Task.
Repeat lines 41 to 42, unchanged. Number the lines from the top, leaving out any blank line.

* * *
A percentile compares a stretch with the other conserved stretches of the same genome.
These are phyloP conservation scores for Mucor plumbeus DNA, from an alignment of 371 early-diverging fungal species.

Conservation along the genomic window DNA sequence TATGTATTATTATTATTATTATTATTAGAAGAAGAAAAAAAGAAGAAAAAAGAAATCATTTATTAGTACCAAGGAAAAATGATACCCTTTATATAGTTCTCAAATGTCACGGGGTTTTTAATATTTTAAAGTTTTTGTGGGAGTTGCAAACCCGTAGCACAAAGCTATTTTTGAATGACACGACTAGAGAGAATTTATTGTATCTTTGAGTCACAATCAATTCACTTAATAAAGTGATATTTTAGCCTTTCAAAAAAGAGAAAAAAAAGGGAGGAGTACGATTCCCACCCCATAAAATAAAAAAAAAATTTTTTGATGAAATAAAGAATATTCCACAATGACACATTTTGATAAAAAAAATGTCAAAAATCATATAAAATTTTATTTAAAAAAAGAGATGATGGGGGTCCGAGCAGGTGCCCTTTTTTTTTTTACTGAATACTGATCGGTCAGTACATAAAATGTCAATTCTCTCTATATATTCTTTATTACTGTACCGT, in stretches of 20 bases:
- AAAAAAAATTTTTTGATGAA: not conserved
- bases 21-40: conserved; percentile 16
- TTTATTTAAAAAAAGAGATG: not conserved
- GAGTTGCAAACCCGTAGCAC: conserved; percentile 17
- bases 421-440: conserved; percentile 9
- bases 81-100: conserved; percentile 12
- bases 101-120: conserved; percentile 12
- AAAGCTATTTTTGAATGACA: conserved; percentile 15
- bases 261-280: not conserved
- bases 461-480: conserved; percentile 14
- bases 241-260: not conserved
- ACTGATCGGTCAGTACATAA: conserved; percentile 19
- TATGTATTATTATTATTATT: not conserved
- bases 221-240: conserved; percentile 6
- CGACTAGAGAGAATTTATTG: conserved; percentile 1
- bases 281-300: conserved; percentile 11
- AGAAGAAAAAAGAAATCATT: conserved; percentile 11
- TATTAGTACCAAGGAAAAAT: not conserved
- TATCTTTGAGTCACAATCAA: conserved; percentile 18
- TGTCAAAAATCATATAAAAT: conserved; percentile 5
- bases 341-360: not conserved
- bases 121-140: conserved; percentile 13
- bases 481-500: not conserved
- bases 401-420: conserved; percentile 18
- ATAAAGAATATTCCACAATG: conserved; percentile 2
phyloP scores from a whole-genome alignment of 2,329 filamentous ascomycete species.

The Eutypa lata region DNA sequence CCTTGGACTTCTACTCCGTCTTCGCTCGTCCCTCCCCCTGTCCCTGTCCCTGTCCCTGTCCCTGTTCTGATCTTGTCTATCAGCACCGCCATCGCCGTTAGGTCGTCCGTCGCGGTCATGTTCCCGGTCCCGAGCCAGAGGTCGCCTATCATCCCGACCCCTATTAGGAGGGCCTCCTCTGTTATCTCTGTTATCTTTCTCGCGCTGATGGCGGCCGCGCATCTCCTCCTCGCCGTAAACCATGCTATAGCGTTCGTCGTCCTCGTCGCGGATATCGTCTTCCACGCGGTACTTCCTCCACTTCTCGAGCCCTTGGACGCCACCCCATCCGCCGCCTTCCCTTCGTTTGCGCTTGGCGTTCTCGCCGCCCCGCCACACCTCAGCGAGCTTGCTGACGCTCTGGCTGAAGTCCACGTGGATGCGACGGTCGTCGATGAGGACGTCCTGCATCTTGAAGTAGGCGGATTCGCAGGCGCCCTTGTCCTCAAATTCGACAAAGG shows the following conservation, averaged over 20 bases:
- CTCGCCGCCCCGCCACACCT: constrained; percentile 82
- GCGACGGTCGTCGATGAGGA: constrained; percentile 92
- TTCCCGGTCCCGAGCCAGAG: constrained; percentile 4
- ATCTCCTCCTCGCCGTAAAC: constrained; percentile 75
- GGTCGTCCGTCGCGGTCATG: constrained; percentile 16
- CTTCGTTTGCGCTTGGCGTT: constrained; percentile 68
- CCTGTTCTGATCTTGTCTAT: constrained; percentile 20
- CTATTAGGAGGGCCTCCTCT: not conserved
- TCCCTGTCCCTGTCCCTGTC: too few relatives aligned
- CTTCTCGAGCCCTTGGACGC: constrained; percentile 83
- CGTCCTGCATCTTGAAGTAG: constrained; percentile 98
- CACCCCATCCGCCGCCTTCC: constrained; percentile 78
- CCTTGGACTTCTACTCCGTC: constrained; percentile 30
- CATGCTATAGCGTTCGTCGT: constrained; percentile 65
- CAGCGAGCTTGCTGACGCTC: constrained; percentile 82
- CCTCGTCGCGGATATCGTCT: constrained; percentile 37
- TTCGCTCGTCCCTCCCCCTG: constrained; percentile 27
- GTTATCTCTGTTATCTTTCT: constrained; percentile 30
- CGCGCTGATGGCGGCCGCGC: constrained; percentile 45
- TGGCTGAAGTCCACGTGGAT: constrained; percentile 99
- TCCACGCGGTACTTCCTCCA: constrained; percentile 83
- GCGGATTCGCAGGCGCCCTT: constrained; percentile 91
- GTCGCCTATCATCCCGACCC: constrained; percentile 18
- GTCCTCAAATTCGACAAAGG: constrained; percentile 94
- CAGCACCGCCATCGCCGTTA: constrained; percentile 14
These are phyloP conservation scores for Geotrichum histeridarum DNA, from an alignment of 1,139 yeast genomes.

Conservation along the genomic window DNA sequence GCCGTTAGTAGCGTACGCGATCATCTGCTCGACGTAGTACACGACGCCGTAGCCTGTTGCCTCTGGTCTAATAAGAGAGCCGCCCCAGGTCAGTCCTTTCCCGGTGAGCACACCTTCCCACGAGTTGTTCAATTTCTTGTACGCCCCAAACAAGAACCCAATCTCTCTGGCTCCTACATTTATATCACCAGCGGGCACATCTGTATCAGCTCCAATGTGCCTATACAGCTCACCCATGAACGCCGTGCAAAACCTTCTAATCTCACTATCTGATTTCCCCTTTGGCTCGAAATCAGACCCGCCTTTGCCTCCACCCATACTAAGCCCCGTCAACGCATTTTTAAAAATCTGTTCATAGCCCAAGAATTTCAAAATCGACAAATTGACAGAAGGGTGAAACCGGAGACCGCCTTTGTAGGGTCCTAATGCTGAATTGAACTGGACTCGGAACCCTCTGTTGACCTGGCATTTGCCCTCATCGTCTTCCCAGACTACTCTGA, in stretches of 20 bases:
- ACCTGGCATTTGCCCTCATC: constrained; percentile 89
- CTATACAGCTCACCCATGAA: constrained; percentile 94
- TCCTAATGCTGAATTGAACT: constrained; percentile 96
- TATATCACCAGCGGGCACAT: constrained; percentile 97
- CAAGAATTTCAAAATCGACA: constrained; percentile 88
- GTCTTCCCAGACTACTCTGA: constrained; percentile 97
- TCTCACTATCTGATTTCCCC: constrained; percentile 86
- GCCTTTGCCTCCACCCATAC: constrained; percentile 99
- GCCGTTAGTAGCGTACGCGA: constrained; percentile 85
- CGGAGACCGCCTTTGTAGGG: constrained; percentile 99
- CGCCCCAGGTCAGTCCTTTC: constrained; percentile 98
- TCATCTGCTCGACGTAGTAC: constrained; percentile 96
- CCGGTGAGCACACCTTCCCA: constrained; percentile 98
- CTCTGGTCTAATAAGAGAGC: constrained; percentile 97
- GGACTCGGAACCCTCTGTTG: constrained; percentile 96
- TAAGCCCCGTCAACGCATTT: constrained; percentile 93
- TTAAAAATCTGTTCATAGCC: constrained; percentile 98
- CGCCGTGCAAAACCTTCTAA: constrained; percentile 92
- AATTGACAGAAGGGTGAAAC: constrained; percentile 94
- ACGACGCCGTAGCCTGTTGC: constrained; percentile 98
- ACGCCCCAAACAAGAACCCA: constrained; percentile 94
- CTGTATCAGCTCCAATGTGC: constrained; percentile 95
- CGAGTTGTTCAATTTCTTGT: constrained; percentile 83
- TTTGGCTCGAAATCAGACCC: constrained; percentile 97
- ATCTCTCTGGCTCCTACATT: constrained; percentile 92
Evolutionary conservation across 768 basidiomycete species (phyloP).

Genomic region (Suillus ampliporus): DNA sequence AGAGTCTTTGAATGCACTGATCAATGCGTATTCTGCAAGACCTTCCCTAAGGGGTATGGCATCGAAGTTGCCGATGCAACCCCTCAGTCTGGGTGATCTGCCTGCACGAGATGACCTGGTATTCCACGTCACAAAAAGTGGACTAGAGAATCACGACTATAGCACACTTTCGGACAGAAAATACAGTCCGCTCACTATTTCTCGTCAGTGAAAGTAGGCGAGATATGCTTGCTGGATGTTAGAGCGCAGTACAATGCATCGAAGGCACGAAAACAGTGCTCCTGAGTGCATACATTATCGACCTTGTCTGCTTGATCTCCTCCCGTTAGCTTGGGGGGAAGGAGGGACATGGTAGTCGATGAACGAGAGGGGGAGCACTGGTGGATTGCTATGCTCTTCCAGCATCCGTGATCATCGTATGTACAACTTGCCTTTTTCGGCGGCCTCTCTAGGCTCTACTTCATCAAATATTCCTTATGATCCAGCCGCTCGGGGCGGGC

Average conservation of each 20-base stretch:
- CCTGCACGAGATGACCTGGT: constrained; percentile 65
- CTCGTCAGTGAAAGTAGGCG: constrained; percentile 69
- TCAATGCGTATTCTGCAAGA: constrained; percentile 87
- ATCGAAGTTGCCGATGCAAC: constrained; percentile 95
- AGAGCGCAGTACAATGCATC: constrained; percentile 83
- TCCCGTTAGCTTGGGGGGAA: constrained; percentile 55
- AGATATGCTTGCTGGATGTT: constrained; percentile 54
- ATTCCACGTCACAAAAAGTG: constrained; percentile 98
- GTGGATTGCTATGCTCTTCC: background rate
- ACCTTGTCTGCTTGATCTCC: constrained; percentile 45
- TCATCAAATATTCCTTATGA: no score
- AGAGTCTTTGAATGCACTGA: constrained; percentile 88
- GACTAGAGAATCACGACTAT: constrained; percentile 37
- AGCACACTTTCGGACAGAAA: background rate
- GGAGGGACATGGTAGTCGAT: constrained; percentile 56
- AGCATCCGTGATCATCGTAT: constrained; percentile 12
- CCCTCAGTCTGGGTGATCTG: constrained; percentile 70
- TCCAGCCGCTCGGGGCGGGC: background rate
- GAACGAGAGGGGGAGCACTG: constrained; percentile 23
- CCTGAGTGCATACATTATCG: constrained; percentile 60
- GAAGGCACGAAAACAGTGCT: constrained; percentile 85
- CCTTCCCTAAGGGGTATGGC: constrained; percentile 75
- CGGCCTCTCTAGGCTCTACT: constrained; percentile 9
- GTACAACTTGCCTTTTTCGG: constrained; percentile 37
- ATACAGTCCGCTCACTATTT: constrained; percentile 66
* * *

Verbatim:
- CGTCCTGCATCTTGAAGTAG: constrained; percentile 98
- CACCCCATCCGCCGCCTTCC: constrained; percentile 78